A nonprofit publication of the Kentucky Center for Public Service Journalism

Constance Alexander: Those who make the choice not to read have no advantage over those who can’t

In 1986, the Graves County school district banned the reading of William Faulkner’s “As I Lay Dying” based on the charge that it was offensive, obscene, and took the Lord’s name in vain. The ban was later reversed after negative media attention and intervention by the American Civil Liberties Union, but the next year the Faulkner novel was again the target of a proposed ban in Somerset, Kentucky. Once again, profanity was a problem, along with one character’s “contemplation of masturbation,” according to the Kentucky Library Association.

In 1996, the Marshall County school superintendent had the offending pages of a science textbook glued together so 5th and 6th graders would not learn about the Big Bang theory if Creationism were not also covered. According to the National Center for Science Education, the school official declared, “We’re not going to teach one theory and not teach another theory.”

He also affirmed that the decision had “nothing to do with censorship or anything like that.”

Like it or not, controversy over books is a year-round discussion. In recognition of Banned Books Week, the American Library Association recently released a list of the top banned and challenged books in schools and libraries around the country.

At the top this year is Toni Morrison’s “Beloved,” which tells the story of a 19th century Kentucky woman who kills her daughter so she will not have to endure the cruelties of slavery. Another familiar title on the list of the forbidden is “Alice’s Adventures in Wonderland” written in 1865 by Lewis Carroll.

Some readers with heightened sensitivities see Alice as advocating drug use, a criticism perhaps legitimized in the 1960s with the Jefferson Airplane’s song “White Rabbit.” You remember the lyrics: “One pill makes you larger, one pill makes you small …Go ask Alice, when she’s ten feet tall…”

Africa’s great writer Chinua Achebe is almost at the top of the charts. His masterwork, “Things Fall Apart” deals with British colonialism, Christian missionaries, and their tragic impact on the main character, Okonkwo, who opts for suicide over being tried in a colonial court.

To be fair, I’ve never read many of the books cited but the descriptions are intriguing. There is “George,” by Alex Gino, featuring a young protagonist who is transgender. “Persepolis,” a graphic novel by Marjane Satrapi, is a coming of age story of a family living in Tehran during the Islamic Revolution and the Iran-Iraq War. In 2013, the Chicago public school system directed teachers and librarians to stop teaching the book, prompting the author to remark that the only place her novel was censored before was in Iran.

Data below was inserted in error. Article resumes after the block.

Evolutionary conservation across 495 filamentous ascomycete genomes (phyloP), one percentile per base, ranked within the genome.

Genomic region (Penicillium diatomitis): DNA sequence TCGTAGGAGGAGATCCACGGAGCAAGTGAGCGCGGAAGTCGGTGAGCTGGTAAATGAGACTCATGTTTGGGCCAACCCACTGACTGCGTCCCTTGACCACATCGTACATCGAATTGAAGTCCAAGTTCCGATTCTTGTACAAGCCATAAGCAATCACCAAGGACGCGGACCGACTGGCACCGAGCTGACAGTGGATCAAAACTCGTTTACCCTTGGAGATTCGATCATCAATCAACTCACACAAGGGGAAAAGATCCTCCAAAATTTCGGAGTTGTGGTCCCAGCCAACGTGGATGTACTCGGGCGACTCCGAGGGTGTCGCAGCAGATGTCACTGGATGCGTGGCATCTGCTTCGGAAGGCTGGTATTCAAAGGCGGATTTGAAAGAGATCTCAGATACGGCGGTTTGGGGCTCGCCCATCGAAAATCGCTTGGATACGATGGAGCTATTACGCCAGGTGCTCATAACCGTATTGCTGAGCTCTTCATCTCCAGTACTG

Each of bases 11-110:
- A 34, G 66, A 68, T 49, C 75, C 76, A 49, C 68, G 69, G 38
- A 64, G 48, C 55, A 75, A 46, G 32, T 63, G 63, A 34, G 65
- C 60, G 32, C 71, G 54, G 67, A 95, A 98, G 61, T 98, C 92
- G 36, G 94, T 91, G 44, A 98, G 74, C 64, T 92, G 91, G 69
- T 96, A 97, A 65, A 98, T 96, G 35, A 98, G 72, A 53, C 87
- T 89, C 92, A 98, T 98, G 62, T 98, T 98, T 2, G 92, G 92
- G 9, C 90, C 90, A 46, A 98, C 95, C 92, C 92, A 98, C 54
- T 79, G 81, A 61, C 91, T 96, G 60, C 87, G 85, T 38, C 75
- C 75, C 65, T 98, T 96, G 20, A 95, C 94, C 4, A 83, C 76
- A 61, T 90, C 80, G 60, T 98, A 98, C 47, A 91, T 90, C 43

Not surprisingly, books that deal with race, sex, drugs, gender, suicide, war, poverty, and politics tend to ruffle feathers that fan the fires of censorship. Rather than forbid readers to taste the forbidden fruit, another way to spark energetic discussion of controversial books is the National Endowment for the Arts grant project called The Big Read. Since 2006, the project has funded more than 1,400 community programs, providing more than $19 million to organizations nationwide.

Big Read activities have reached every Congressional district in the country. Over the past 12 years, grantees have leveraged more than $44 million in local funding to support their NEA Big Read programs. More than 4.9 million Americans have attended an NEA Big Read event, approximately 82,000 volunteers have participated at the local level, and over 39,000 community organizations have partnered to make NEA Big Read activities possible.

This year, Hopkinsville once again has a Big Read grant, focused on Thornton Wilder’s “Our Town.” Written in 1938, the play is set in Grover’s Corners, New Hampshire, a community that, according to the script, has not produced anyone very “remarkable.”

Late this year and early next year, Paducah rolls out its Big Read grant with a community reading of Ray Bradbury’s “Fahrenheit 451.” This dystopian romp is about a society that bans books and employs a cadre of ardent “firemen” who burn any books they come across.

According to the NEA website, the titles in the Big Read library vary in genre, theme, settings and points of view, providing lots of material for community discussion and reflection. One NEA Big Read grantee says about the book her community chose, it “taught us how to talk to and trust one another so that we could ultimately approach issues that were difficult and immediate.”

Instead of banning books, reading them and discussing their pros and cons is a way to foster communication and critical thinking. Big Read grants are designed for just that purpose. Applications for the last round ended in June, but another window of opportunity will open in the spring of 2020.

For more information, visit www.arts.gov.

An overview of frequently banned books is available at ncac.org.

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Constance Alexander is a columnist, award-winning poet and playwright, and President of INTEXCommunications in Murray. She can be reached at calexander9@murraystate.edu. Or visit www.constancealexander.com.

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